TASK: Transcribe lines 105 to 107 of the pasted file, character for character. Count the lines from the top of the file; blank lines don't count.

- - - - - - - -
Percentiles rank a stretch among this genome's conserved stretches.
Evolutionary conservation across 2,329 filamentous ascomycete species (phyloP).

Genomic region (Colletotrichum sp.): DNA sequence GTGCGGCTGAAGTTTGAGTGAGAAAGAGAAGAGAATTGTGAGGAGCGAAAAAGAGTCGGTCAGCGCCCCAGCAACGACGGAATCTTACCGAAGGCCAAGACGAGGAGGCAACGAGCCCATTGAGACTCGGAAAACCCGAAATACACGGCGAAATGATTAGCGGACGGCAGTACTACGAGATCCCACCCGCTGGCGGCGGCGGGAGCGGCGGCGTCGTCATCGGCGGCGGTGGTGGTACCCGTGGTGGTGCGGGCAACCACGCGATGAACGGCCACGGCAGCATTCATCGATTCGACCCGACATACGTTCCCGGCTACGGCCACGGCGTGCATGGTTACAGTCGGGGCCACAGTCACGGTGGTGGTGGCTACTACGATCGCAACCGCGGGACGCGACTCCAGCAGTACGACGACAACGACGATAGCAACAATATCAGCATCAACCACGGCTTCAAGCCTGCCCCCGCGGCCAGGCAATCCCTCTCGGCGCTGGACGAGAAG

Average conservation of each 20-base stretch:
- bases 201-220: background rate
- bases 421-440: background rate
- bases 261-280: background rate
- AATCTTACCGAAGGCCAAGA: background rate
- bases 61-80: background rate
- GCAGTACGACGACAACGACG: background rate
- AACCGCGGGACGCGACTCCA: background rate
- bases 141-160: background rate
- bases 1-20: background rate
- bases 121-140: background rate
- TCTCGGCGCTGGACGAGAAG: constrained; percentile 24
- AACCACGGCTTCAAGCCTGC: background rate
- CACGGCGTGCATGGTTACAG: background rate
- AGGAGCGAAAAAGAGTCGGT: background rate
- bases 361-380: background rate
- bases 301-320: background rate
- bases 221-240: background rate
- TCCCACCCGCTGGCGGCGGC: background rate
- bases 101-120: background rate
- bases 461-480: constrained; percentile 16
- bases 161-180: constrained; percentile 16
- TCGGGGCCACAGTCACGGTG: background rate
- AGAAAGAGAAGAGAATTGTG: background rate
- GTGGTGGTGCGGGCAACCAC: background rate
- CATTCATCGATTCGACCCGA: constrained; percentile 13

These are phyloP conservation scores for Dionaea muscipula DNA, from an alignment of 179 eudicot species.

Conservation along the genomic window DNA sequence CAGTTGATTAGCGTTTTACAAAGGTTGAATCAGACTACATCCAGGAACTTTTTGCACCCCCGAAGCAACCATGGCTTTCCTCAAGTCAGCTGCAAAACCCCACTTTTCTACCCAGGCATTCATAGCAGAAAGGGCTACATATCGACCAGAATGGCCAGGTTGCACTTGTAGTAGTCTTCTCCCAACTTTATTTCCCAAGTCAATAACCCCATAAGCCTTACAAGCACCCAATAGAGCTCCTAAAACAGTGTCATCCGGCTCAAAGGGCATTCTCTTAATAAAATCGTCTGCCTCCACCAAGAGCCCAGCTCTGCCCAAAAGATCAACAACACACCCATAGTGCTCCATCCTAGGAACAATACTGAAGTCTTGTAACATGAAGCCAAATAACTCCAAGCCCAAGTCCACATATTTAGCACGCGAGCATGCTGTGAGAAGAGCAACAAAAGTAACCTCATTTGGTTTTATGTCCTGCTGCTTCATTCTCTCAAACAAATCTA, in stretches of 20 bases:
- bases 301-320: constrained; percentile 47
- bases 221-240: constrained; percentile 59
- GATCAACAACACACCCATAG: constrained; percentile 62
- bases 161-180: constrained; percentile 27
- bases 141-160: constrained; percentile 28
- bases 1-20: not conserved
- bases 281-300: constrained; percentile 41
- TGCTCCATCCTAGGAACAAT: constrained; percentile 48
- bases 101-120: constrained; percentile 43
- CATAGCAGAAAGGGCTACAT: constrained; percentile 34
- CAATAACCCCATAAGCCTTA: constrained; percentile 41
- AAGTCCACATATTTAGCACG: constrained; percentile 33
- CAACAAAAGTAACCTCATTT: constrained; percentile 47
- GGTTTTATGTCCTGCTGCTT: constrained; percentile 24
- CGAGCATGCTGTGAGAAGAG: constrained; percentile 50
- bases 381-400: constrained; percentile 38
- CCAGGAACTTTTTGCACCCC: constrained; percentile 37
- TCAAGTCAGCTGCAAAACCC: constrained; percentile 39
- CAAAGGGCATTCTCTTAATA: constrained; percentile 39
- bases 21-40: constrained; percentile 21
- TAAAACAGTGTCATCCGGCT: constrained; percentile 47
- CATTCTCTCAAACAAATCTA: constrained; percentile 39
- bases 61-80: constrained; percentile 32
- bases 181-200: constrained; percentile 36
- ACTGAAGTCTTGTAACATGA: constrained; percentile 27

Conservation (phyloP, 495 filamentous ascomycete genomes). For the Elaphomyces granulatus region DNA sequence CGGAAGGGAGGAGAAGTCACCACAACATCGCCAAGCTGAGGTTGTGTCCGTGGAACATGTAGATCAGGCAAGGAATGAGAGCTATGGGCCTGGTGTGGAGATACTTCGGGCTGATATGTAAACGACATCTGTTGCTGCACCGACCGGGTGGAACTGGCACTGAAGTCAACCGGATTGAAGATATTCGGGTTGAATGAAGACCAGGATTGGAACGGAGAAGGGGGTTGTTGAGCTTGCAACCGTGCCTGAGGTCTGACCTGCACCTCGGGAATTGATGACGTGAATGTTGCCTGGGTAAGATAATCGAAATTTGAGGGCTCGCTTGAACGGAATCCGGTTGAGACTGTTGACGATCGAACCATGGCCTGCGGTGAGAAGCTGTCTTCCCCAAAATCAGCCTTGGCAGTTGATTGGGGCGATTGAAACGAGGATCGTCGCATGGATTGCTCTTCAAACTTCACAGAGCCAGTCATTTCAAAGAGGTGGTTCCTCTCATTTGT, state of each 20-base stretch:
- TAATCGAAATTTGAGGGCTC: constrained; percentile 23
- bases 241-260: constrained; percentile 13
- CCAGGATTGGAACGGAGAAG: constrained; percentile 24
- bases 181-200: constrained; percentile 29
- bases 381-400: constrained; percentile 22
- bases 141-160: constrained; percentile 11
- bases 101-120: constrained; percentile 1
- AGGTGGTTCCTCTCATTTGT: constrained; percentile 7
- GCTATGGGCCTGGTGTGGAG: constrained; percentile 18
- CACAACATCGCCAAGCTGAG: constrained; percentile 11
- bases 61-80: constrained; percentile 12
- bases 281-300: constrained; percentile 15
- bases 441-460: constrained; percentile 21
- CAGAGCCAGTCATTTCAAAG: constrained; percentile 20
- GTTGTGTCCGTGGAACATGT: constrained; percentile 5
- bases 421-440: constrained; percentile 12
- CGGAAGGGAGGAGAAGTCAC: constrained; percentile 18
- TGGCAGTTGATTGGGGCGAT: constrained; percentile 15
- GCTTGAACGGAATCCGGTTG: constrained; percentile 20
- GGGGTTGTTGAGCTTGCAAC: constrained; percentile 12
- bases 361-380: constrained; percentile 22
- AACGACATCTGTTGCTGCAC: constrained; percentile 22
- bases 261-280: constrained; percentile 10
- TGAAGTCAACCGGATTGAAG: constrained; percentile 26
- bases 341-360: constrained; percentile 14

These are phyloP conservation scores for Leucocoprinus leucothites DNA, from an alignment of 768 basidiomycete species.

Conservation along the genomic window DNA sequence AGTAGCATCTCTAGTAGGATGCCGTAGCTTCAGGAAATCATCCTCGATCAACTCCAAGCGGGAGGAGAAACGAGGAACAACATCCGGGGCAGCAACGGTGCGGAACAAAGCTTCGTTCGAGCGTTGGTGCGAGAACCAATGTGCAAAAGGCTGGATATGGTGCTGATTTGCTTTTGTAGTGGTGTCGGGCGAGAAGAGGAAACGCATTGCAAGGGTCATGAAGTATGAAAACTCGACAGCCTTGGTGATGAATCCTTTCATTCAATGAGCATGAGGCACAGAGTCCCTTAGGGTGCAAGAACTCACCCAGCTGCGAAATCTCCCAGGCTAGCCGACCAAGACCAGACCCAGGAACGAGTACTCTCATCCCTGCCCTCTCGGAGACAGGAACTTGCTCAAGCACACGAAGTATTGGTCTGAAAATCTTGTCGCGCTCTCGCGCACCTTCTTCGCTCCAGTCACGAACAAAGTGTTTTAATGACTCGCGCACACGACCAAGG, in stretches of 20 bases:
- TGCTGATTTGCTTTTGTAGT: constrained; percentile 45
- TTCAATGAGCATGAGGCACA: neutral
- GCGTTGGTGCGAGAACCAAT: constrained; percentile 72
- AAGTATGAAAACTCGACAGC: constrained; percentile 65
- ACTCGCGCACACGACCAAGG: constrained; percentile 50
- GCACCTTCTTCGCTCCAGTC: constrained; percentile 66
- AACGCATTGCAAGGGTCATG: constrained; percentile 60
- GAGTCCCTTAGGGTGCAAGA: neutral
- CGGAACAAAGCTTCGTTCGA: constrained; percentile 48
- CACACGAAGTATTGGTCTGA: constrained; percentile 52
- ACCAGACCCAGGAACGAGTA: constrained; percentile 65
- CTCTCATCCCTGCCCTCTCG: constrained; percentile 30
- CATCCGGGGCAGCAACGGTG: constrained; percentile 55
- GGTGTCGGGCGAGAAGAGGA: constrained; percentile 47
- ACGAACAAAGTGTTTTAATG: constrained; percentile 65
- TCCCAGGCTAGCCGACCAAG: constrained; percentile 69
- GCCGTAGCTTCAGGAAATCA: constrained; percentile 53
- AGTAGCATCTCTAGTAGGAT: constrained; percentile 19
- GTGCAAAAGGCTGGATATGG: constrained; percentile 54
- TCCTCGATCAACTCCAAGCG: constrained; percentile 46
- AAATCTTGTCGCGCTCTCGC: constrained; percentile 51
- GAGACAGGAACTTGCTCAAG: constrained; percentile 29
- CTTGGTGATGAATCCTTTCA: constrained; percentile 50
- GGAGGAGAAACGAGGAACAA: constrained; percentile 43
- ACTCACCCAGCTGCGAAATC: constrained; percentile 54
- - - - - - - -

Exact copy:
- AAATCTTGTCGCGCTCTCGC: constrained; percentile 51
- GAGACAGGAACTTGCTCAAG: constrained; percentile 29
- CTTGGTGATGAATCCTTTCA: constrained; percentile 50